She came from Providence, the one in Rhode Island, where the Old World shadows hang heavy in the air.
She packed her hopes and dreams like a refugee. Just as her father came across the sea.
She heard about a place, people were smiling. They spoke about the Red Man’s way, and how they loved the land.
They came from everywhere to the Great Divide. Seeking a place to stand or a place to hide.
Down in the crowded bars, out for a good time. Can’t wait to tell you all what it’s like up there.
They called it paradise; I don’t know why. Somebody laid the mountains low while the town got high.
Then the chilly winds blew down across the desert. Through the canyons of the coast, to the Malibu.
Where the pretty people play, hungry for power. To light their neon way and give them things to do.
Some rich men came and raped the land. Nobody caught ‘em. Put up a bunch of ugly boxes, and Jesus, people bought ‘em.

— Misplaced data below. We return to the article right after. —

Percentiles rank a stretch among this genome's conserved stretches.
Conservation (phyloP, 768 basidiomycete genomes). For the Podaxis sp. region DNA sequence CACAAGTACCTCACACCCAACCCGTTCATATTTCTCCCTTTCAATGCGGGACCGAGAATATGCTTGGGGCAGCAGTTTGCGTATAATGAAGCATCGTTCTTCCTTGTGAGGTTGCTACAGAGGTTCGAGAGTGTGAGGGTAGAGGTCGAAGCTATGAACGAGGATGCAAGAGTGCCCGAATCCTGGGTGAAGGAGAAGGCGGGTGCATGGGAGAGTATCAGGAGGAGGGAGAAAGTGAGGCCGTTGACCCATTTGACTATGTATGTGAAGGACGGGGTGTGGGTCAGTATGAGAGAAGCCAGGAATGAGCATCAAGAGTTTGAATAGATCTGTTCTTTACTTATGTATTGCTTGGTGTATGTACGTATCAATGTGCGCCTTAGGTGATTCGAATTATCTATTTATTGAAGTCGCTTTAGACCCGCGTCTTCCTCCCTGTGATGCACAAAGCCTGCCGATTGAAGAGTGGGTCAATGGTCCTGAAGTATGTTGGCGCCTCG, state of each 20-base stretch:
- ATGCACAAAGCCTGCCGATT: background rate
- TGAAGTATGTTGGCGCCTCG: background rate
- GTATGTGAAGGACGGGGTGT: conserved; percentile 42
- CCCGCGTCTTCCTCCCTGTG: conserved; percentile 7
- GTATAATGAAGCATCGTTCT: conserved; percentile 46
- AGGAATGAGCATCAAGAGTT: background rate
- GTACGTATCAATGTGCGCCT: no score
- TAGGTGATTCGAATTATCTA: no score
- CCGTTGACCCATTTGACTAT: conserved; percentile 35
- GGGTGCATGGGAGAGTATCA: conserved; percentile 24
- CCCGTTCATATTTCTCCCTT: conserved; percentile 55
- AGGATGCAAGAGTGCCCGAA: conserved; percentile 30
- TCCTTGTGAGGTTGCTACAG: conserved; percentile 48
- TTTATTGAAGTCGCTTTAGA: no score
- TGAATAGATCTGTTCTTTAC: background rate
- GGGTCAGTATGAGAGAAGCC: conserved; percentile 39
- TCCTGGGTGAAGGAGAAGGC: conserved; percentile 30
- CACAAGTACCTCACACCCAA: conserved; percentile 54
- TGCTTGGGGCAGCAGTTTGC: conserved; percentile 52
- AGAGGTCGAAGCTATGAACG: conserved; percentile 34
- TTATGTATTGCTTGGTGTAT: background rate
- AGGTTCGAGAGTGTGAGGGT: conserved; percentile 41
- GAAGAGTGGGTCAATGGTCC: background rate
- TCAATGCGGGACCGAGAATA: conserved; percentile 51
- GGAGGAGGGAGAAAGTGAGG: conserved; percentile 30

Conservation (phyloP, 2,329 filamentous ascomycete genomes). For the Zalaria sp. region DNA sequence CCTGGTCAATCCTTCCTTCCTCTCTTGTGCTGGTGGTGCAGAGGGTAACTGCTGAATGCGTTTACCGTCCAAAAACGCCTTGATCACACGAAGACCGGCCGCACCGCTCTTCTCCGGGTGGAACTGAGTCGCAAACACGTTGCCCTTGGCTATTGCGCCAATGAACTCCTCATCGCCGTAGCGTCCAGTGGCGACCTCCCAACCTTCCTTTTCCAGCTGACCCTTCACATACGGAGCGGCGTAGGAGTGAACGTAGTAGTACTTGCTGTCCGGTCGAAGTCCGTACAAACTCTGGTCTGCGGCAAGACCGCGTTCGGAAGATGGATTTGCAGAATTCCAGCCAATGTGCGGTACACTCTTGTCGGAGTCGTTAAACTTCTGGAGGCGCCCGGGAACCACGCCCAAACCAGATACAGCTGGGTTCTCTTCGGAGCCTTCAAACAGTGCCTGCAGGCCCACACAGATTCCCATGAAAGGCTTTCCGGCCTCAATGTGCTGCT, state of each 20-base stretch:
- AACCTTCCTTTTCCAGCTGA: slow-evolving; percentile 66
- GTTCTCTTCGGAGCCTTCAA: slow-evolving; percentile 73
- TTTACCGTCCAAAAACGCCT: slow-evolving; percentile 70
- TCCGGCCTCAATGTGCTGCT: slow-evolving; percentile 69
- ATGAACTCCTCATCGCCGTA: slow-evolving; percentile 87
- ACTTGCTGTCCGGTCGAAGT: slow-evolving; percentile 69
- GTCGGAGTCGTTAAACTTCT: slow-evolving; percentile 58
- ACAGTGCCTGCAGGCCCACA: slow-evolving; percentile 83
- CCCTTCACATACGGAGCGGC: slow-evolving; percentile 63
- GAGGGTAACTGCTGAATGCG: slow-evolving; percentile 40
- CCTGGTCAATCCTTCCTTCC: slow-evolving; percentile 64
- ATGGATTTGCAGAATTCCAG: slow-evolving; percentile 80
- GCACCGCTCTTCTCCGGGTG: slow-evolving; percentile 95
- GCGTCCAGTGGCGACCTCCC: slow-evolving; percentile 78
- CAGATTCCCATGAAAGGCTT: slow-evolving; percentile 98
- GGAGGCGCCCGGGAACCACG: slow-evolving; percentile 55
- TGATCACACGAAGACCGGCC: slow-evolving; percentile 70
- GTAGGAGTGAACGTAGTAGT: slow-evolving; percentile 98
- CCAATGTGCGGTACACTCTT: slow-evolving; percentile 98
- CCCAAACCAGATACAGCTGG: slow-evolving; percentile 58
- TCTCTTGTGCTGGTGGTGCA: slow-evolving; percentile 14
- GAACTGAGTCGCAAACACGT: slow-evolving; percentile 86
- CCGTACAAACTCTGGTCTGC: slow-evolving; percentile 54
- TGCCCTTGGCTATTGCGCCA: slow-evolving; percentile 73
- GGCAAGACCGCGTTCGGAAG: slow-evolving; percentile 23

They called it paradise, the place to be. They watched the hazy sun sinking in the sea.
You can leave it all behind and sail to Lahaina.
Just like the missionaries did so many years ago. They even brought a neon sign: “Jesus is coming.”
They brought the white man’s burden down. They brought the white man’s reign.
Who will provide the grand design? What is yours and what is mine? ‘Cause there is no more new frontier. We have got to make it here.
We satisfy our endless needs and justify our bloody deeds in the name of destiny, and the in the name of God.
And you can see them there on Sunday morning. They stand up and sing about what it’s like up there.
They call it paradise; I don’t know why. You call someplace paradise, kiss it goodbye.